Ministers, busy with day-to-day problems , rarely have the luxury of thinking beyond the immediate issue. For decades now, when confronted by an issue of concern or a problem facing the country, ministers have created swathes of new laws and regulations. The problem now facing us all is the burden of these regulations. This burden is overwhelming business, particularly small business, and it is excessive regulation which is the main barrier to entry in many industries. So how do we stop government from excessive use of new regulations? How do we reduce the current burden and change the Whitehall culture? In the Conservative Party document The Common Sense Revolution, there is one proposal in particular which will do much to address this problem. Every government department will be set a regulatory budget which will comprise the total compliance cost to business of regulations currently in force. This budget will then be reduced over the years. This has the double advantage of leading to a gradual reduction in the level of regulation and changing the culture so that future problems will not be addressed simply by creating yet more rules. Departmental ministers will be required to report annually to parliament on their progress in meeting their deregulatory targets. The Conservatives are also considering how best to exempt small businesses altogether from whole classes of regulation. We shall be consulting business about which legislation to include. It is clear, however, that the potential for exemption is huge and should also be extended to the enormous information gathering burdens imposed by the Office for National Statistics. In Opposition we can combine recent ministerial experience of running a department of state with new thinking from MPs elected in 1997 and in an environment unhampered by the burdens of day-to-day governmental responsibilities. Hopefully, this will enable us to tackle the problems caused by over-regulation with lasting success.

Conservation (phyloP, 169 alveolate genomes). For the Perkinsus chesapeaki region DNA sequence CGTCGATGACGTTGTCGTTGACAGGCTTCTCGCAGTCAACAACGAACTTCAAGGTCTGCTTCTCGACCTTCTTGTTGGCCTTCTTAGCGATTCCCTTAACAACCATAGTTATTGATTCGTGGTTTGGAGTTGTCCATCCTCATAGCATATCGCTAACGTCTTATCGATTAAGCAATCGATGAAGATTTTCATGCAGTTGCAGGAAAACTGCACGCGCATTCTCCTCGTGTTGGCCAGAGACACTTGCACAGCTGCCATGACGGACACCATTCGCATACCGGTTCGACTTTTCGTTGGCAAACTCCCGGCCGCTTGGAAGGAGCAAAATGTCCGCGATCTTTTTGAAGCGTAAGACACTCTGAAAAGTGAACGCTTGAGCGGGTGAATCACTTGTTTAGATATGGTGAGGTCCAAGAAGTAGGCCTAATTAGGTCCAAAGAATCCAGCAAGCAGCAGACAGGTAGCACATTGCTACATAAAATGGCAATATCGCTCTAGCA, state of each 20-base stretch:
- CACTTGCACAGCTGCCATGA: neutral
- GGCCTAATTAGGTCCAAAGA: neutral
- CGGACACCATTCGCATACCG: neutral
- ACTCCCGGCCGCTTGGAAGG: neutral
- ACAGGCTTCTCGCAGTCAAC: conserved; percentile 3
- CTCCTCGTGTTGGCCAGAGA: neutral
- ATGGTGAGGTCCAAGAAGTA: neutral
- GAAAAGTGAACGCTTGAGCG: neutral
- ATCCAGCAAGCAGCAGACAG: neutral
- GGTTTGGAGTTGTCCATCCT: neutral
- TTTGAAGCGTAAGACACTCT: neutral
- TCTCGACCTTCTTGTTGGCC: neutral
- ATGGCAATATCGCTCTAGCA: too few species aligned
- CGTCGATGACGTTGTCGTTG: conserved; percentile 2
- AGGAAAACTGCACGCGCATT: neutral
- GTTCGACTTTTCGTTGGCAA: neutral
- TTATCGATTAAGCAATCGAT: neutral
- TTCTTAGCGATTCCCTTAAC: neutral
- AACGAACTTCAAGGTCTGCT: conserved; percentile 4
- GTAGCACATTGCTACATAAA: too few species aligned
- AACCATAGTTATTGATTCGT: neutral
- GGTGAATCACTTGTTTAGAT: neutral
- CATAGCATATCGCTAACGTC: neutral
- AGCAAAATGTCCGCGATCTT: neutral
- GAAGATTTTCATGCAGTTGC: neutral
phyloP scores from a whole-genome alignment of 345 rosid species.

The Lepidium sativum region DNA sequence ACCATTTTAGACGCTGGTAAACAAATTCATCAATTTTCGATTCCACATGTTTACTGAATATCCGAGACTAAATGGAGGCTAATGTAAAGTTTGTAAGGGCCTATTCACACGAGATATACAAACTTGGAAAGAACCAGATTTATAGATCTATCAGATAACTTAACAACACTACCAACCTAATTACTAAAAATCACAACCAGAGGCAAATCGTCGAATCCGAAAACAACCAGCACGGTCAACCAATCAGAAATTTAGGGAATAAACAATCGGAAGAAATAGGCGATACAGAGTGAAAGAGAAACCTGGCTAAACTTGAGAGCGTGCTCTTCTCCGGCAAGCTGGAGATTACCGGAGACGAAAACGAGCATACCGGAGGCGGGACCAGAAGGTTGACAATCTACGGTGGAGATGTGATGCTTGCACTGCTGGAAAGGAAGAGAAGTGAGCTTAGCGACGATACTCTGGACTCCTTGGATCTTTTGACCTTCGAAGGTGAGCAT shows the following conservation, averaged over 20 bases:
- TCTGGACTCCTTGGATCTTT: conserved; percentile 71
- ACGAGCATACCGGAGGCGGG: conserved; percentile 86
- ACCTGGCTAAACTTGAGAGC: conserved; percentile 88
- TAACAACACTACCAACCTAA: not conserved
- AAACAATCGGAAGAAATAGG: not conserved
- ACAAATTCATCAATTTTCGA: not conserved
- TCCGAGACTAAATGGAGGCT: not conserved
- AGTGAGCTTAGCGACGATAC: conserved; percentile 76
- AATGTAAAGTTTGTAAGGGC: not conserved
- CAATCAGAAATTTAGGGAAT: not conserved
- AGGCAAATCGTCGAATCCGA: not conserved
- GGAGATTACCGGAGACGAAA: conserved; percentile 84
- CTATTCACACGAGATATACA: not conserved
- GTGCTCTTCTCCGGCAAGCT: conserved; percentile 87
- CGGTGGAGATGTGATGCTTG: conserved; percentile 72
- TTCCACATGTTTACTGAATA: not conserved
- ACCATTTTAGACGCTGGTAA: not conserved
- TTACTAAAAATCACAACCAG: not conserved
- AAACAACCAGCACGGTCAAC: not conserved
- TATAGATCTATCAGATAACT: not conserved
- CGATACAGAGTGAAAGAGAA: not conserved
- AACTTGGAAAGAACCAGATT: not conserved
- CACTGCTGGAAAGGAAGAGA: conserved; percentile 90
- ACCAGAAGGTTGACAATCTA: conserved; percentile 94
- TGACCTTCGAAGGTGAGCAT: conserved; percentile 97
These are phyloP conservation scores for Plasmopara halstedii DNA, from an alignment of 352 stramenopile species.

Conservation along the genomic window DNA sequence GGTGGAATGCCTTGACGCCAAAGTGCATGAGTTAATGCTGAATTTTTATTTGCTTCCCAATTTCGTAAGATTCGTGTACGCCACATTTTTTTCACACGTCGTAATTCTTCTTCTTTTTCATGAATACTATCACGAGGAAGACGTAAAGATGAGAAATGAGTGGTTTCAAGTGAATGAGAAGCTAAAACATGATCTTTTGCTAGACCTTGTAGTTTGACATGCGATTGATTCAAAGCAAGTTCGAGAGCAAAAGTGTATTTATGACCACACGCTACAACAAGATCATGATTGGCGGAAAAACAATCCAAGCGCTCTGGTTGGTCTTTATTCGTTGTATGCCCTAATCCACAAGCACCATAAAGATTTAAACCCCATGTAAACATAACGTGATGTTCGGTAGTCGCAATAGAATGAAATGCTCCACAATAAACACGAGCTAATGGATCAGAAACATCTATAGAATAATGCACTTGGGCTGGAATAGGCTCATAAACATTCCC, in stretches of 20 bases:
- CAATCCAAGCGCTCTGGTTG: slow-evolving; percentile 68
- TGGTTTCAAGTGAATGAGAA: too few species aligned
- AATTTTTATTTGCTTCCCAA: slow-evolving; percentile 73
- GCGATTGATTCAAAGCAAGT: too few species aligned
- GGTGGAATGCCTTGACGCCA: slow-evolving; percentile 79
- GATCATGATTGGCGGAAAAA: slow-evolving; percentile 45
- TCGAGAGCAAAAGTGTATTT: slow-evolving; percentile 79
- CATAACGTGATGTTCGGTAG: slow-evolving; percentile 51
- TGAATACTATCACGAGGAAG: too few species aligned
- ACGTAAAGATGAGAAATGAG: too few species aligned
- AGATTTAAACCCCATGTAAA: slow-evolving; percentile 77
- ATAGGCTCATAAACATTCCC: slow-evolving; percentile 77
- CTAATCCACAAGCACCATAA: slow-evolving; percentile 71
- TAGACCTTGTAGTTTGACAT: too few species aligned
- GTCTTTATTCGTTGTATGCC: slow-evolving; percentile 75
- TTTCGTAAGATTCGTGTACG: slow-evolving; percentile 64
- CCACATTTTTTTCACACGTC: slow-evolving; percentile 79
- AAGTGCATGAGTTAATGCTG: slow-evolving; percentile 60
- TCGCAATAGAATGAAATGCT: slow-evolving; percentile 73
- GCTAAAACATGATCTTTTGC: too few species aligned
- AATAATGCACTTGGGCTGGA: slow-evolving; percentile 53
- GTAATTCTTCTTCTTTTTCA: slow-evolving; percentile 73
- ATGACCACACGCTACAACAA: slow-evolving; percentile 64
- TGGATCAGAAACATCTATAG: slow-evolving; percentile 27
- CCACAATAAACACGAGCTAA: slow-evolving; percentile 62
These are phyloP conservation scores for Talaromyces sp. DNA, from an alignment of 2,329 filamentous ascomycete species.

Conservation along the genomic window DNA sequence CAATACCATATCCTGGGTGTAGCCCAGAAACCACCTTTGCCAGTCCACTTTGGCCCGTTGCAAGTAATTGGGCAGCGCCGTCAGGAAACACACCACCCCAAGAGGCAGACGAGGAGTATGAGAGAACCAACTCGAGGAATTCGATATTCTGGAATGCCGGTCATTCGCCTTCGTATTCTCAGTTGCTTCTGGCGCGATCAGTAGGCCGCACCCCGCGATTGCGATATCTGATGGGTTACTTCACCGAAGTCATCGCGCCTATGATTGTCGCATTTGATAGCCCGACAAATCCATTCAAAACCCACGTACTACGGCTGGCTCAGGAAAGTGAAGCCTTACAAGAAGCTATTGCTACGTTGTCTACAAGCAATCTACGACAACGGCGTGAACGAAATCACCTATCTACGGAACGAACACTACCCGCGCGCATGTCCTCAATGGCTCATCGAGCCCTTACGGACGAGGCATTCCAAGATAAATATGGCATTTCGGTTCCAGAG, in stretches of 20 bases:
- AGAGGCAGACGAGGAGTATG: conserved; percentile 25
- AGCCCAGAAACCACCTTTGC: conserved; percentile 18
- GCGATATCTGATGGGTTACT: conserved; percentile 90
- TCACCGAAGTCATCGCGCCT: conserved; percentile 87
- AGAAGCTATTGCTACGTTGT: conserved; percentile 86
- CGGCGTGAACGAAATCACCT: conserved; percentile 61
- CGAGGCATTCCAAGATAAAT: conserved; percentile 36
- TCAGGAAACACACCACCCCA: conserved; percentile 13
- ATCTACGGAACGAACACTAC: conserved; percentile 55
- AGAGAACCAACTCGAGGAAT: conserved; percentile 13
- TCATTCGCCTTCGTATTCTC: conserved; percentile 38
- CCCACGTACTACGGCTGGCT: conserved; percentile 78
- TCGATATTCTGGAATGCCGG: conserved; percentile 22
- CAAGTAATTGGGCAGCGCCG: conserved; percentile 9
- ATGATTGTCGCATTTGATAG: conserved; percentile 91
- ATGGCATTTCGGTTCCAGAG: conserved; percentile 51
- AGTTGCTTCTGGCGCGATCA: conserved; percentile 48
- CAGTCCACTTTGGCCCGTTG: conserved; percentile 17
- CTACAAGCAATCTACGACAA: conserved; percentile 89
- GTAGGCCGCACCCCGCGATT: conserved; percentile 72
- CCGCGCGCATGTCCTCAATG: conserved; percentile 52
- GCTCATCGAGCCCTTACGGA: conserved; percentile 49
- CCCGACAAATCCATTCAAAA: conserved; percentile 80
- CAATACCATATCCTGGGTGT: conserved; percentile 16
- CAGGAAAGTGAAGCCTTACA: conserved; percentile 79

But doesn't mention Nvidia by name...
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